an image which is distorted how this can be corrected this can be corrected by putting
in front of this lens a non cylindrical lenses that non cylindrical lenses initially is a
lens like this one another is in a perpendicular lens like this this sort of lenses if we use
that we can use them to compensate and correct the astigmatism ok
how is it done on transmission electron microscope because in an electron microscope we assume
or in all microscope we assume that lenses which are being used ok and in an optical
microscope is the one which we are taking it is an a example and talking about all the
lens aberrations i will come to it later and mention to it ah mention to you that the all
the lenses in an electron microscope all the whether its electromagnetic or electro static
lenses these are all convex lenses are the ones which form and no concave lens can be
formed electromagnetic lens because of this the lens aberration especially the spherical
aberration and coma is going to be there similarly ah ah depending upon the design of the ah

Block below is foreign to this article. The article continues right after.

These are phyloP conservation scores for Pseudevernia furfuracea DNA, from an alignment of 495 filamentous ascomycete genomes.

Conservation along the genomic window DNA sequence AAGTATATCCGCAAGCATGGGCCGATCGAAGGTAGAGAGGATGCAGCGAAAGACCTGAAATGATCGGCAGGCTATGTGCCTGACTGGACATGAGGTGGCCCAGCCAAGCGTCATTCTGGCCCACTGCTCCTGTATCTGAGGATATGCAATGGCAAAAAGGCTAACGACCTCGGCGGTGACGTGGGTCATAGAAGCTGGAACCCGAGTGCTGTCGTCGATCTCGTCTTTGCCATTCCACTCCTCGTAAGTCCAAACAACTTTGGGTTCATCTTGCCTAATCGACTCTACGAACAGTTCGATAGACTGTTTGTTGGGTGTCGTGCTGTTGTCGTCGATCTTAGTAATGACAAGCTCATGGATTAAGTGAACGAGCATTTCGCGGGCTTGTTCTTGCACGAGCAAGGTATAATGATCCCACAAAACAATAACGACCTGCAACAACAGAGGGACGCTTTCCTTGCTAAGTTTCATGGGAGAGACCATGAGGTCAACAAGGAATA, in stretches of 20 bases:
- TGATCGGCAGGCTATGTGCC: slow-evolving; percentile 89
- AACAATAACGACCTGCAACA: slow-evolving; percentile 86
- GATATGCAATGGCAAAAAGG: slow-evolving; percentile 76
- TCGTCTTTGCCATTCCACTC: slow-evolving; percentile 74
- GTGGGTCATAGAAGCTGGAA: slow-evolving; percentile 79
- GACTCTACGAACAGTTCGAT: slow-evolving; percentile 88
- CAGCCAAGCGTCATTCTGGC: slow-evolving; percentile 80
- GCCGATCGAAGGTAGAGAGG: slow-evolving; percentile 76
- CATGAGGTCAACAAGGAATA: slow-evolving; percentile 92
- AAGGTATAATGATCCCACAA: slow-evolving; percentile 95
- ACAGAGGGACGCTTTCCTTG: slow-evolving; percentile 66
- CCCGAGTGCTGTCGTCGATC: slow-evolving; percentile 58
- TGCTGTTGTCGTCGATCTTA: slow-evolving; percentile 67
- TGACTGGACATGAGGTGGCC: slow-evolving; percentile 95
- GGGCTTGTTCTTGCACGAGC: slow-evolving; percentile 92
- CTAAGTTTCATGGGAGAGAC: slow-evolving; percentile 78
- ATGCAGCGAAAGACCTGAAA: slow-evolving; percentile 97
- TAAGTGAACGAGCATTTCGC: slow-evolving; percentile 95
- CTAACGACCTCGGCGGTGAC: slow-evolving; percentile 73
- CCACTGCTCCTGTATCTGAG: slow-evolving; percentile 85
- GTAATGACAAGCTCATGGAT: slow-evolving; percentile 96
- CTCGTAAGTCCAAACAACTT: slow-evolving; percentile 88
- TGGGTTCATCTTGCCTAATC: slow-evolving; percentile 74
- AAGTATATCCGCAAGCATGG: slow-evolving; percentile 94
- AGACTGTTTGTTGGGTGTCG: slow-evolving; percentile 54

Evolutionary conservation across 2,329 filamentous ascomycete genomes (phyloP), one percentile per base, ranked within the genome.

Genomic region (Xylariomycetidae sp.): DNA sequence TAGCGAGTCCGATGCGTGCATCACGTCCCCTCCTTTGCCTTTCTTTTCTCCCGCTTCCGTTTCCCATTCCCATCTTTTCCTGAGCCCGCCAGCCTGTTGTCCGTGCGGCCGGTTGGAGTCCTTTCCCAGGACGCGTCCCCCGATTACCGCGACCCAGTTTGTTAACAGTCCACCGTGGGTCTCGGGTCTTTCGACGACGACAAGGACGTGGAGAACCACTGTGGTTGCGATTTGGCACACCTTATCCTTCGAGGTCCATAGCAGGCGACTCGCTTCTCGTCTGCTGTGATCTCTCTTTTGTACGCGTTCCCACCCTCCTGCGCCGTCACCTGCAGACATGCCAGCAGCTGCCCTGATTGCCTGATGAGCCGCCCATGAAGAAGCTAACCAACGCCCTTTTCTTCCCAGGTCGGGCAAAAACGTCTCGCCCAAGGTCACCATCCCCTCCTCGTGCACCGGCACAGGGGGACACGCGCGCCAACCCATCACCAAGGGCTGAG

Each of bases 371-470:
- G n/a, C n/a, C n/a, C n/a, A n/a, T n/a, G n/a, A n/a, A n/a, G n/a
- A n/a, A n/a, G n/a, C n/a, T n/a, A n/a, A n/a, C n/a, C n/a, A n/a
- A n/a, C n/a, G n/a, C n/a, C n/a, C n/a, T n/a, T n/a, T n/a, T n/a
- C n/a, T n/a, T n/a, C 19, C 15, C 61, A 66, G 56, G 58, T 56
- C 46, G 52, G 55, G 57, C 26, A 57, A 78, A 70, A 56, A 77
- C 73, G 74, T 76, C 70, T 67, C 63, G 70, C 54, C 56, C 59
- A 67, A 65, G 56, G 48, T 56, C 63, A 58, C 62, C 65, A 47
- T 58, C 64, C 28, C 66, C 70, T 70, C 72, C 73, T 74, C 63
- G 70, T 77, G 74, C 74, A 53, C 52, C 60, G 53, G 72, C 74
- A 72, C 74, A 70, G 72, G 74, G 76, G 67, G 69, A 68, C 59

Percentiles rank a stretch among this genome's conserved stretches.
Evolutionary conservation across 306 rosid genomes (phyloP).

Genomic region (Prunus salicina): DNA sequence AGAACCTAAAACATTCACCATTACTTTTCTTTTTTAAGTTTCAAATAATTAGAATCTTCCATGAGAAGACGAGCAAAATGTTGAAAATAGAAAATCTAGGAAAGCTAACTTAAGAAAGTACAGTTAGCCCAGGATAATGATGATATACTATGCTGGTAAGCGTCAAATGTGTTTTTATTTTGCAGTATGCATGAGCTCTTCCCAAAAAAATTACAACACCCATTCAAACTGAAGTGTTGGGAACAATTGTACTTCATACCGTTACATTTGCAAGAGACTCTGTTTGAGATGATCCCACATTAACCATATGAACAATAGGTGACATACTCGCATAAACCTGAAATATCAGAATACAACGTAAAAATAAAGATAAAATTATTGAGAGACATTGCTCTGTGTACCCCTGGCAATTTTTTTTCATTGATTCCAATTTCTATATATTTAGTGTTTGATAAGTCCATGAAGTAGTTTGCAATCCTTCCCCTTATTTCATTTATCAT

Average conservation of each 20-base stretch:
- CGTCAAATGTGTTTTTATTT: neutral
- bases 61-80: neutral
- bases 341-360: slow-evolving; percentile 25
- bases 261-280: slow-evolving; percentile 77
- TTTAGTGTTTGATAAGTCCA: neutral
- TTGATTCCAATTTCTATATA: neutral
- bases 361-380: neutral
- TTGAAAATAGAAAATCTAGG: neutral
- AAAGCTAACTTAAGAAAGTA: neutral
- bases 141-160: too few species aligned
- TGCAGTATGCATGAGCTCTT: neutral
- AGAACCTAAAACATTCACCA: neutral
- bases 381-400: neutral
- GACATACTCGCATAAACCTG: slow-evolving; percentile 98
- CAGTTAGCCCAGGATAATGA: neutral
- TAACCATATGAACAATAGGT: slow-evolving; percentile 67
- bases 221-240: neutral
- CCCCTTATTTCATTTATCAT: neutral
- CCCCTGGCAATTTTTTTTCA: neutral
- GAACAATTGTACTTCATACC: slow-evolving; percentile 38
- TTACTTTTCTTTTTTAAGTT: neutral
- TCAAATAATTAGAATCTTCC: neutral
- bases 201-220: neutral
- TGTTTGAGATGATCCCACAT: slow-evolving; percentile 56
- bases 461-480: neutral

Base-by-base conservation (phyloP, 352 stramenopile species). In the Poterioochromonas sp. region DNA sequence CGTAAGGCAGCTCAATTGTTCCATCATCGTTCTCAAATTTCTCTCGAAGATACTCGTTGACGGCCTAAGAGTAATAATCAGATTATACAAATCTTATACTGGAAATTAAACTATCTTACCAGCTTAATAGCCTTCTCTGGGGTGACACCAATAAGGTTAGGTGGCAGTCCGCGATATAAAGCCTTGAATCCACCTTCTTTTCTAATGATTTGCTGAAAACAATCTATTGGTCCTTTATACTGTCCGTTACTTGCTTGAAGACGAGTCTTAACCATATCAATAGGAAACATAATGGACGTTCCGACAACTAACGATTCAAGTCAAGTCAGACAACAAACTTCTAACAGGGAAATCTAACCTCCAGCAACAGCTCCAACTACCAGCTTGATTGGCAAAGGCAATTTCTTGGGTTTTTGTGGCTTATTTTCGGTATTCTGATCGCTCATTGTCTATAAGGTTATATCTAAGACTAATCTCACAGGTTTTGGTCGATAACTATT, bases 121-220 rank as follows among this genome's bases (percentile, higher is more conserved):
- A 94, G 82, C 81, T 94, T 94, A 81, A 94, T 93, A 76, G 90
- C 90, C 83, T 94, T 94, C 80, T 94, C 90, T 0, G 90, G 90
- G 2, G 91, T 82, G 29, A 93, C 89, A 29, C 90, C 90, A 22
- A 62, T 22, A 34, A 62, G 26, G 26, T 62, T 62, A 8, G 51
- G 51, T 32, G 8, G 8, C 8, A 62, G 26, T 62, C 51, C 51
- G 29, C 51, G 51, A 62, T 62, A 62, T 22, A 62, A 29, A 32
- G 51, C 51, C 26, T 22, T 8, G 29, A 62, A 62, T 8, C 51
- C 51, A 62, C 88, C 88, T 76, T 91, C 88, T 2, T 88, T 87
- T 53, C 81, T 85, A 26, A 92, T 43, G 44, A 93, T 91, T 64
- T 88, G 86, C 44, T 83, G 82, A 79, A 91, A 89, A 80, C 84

lenses how the lenses are machined and formed ok the astigmatism can come so how this astigmatism
is corrected in the case is using what is called as stigmator sigmator is nothing but
in ah plane here because is that the direction in which the ray is passing through we have
some ah plates are rods there to which a positive and the negative voltage is being applied
ok so this will generate essentially a field like this ok these fields what it is going
to be the rays which are away from the optic axis only those rays will be affected and
the rays which are passing close to the optic axis or along the optic axis they are not
going to be disturbed so this is with an electric field we can ah generate a stigmator or we